Climate change is the most urgent political issue of our time. It poses challenges both in terms of how we think about the present, and how we imagine the future. Education  – including higher education – and research have a key role to play in this. In addition to scientific research focusing on determinants and consequences of climate change, and activism that aims to change what we can do about them, we also need to consider how our own practices of knowledge production reflect, compound, and can work to transform the processes that led to the climate crisis – from extraction of natural resources to colonization and reproduction of inequalities on the global level.

Culture, politics and global justice research cluster is pleased to invite you to the first lecture in our series of events exploring different facets – political, economic, sociological, and geographical, to name just a few – of transformation of universities and other institutions of knowledge production in order to support transition to a low-carbon world:

Dr Richard Budd

Department of Educational Research, Lancaster University

Imagining Universities as Landscapes

20 November, 5.30-7PM
Faculty of Education, Donald MacIntyre Building, Room GS1

The term ‘landscape’ is often invoked in higher education scholarship, almost always as a broad but indeterminate framing metaphor around universities’ social or political dimensions, rather than in the vernacular – i.e. topographical – sense. Geographers have, however, developed a conceptual framework around the notion of landscapes as historically, culturally, and politically embedded material spaces which shape, and are shaped by, human and non-human activity alike. While there is a great deal of research on the lived experience of universities, as well as an established literature on university architectures and layout, there is little which considers them in combination. Expanding on this framework and drawing on a number of examples, I suggest that imagining universities as landscapes offers a richer way of understanding life in higher education than scholarship has presented to date.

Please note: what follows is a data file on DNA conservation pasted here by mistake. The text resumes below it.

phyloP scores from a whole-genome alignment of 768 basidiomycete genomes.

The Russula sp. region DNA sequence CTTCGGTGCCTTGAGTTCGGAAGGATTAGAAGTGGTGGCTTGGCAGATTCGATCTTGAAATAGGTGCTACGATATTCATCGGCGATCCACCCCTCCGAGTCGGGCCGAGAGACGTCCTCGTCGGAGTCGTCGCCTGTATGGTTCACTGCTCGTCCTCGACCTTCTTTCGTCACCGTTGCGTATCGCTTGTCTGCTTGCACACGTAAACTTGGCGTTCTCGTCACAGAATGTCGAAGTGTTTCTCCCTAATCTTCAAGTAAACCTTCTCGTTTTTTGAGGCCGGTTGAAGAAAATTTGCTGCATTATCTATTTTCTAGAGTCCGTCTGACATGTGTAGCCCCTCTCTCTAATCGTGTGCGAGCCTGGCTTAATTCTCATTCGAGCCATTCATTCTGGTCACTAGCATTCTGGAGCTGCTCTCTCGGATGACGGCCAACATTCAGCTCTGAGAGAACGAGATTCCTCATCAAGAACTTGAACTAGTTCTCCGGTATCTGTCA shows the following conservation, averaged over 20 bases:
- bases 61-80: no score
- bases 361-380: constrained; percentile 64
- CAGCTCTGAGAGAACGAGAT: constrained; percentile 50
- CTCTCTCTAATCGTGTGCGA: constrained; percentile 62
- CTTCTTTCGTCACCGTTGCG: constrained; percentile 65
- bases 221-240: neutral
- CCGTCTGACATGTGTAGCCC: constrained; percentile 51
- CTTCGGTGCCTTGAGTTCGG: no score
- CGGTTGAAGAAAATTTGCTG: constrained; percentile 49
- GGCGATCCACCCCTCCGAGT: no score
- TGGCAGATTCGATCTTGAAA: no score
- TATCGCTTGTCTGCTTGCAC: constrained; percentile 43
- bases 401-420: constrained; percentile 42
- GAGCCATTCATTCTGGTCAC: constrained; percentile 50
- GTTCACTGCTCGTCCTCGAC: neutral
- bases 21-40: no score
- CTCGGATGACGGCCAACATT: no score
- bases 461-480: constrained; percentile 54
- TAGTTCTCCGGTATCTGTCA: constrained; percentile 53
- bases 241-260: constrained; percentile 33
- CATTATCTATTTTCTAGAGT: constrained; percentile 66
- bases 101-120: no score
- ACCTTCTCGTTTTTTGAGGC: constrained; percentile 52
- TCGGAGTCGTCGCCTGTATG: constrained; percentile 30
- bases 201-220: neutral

‘Transforming universities for a post-carbon world’ will run throughout the academic year 2019-20. The lecture will be followed by an open discussion. All are welcome and no pre-registration is required. The venue is fully accessible. For questions or queries, contact Dr Jana Bacevic at jb906@cam.ac.uk.